NEW guidance to avoid a "maverick" approach to surgical innovation has been published by the Royal College of Surgeons.
The RCS cites "exciting" developments such as three-dimensional printing, artificial intelligence, robotics, nanotechnology and regenerative medicine, but identifies significant risks in allowing innovation to occur in the "absence of a clear guiding principle".
Mr Peter Lamont, who helped develop the new guidance and is a Royal College of Surgeons Council Member, said: "Surgery is set to be transformed for millions of patients by a new wave of technologies… Historically though, the development of new surgical techniques have often taken place in the absence of the rigour associated with the development of new medicines or devices.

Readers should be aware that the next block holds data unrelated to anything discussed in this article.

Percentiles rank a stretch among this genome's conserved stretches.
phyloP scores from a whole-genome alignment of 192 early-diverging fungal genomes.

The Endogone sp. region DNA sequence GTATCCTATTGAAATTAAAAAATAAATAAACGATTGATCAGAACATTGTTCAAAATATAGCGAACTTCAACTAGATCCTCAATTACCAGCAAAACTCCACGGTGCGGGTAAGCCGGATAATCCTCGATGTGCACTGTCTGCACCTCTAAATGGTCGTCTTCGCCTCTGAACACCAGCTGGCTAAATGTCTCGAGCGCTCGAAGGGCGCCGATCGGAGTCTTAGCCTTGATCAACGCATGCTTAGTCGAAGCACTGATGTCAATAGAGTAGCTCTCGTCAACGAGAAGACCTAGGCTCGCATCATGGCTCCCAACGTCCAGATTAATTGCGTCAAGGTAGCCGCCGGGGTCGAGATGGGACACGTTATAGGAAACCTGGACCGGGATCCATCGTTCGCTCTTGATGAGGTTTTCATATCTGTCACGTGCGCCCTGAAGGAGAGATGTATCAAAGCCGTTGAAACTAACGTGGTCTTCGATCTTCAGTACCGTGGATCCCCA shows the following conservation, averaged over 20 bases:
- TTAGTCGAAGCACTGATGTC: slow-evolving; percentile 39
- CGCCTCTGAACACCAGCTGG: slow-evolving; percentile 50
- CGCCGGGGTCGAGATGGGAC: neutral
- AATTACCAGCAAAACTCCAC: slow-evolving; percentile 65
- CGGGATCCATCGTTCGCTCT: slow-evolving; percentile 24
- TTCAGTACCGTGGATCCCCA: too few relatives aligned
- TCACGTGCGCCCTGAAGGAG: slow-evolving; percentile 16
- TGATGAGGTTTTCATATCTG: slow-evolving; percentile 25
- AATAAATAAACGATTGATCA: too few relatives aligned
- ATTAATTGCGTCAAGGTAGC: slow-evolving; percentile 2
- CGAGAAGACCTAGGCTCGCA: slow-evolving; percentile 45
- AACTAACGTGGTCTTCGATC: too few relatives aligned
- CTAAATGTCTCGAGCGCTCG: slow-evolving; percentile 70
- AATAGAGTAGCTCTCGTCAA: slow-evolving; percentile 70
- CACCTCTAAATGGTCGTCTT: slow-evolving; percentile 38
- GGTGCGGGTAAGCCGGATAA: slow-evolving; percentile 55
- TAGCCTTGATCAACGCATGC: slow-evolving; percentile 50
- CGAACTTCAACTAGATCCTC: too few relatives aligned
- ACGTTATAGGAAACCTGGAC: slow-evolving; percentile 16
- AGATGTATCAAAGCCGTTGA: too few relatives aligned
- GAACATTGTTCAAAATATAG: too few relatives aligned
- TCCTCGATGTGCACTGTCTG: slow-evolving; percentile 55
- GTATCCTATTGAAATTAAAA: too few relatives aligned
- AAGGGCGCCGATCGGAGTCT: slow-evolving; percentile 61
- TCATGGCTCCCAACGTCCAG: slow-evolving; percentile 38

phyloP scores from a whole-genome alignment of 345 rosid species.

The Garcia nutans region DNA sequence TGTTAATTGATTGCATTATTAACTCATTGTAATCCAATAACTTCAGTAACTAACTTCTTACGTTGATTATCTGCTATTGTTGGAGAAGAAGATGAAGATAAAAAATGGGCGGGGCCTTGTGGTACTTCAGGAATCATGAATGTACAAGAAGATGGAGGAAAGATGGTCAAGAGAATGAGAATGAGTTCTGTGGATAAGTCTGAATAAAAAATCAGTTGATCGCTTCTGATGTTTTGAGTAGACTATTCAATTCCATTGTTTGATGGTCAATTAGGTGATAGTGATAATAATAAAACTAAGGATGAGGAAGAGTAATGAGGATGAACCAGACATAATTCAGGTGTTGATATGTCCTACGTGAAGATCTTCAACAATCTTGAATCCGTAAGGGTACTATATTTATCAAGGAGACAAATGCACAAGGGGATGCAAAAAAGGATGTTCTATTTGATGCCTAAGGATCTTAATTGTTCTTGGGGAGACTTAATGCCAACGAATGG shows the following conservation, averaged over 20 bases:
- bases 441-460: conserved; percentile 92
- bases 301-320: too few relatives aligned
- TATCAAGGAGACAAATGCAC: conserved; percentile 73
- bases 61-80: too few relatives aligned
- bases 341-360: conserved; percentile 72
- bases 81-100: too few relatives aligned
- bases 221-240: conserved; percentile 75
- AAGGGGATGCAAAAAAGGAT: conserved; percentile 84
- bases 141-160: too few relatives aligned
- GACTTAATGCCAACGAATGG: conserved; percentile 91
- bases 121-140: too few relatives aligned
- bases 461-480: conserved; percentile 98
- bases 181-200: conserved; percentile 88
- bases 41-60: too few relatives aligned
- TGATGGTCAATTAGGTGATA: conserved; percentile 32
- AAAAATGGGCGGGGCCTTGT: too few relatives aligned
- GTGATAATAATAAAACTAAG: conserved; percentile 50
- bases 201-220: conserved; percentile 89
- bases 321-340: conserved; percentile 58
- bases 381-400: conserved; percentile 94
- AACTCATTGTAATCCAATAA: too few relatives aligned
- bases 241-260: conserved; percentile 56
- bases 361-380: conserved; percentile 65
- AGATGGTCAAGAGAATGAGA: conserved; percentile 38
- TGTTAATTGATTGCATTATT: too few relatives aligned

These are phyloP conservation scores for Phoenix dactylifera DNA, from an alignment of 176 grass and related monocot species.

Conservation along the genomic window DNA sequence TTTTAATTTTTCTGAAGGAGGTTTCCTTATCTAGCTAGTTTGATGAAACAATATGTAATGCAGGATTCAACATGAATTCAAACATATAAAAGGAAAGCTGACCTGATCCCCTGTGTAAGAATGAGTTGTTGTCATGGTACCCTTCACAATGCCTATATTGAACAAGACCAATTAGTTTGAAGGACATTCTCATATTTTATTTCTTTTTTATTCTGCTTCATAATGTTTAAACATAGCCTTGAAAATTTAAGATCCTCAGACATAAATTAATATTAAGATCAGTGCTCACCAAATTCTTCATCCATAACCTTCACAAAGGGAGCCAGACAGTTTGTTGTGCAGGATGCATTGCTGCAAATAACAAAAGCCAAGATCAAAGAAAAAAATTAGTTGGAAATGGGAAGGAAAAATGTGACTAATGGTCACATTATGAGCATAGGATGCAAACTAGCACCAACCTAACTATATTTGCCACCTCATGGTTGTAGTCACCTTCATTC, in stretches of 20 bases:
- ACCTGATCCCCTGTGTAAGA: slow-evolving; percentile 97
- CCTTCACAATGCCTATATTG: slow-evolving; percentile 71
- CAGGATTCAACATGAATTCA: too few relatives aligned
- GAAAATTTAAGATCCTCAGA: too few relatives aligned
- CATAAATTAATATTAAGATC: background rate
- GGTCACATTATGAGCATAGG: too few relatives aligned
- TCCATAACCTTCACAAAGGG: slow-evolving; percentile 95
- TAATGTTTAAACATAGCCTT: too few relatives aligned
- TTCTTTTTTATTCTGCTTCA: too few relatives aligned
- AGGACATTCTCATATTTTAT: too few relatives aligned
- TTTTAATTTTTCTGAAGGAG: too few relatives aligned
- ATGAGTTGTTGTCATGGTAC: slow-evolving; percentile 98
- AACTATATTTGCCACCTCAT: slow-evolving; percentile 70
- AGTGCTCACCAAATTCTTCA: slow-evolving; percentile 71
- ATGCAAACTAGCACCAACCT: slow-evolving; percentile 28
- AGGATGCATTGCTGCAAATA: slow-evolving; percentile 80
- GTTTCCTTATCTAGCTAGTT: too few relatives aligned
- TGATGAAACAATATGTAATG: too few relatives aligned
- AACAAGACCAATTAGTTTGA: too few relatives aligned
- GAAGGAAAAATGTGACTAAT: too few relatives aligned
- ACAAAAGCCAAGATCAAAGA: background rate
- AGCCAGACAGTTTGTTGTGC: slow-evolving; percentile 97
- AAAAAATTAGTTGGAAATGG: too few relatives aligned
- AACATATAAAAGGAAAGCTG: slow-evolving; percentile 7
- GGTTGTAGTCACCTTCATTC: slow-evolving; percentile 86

"It is absolutely vital that surgical innovation places both patient safety and the best interests of the patients at the core. The introduction of new technologies or techniques in surgery has no place for the maverick surgeon who proceeds without appropriate peer review or training."
The guidance sets out the clinical governance and oversight needed to introduce innovations and principles for how training should be undertaken. It also covers patient consent requirements and managing potential conflicts of interest – and how new techniques should be translated into wider practice (with requisite training and mentors) and the need for measuring long-term outcomes.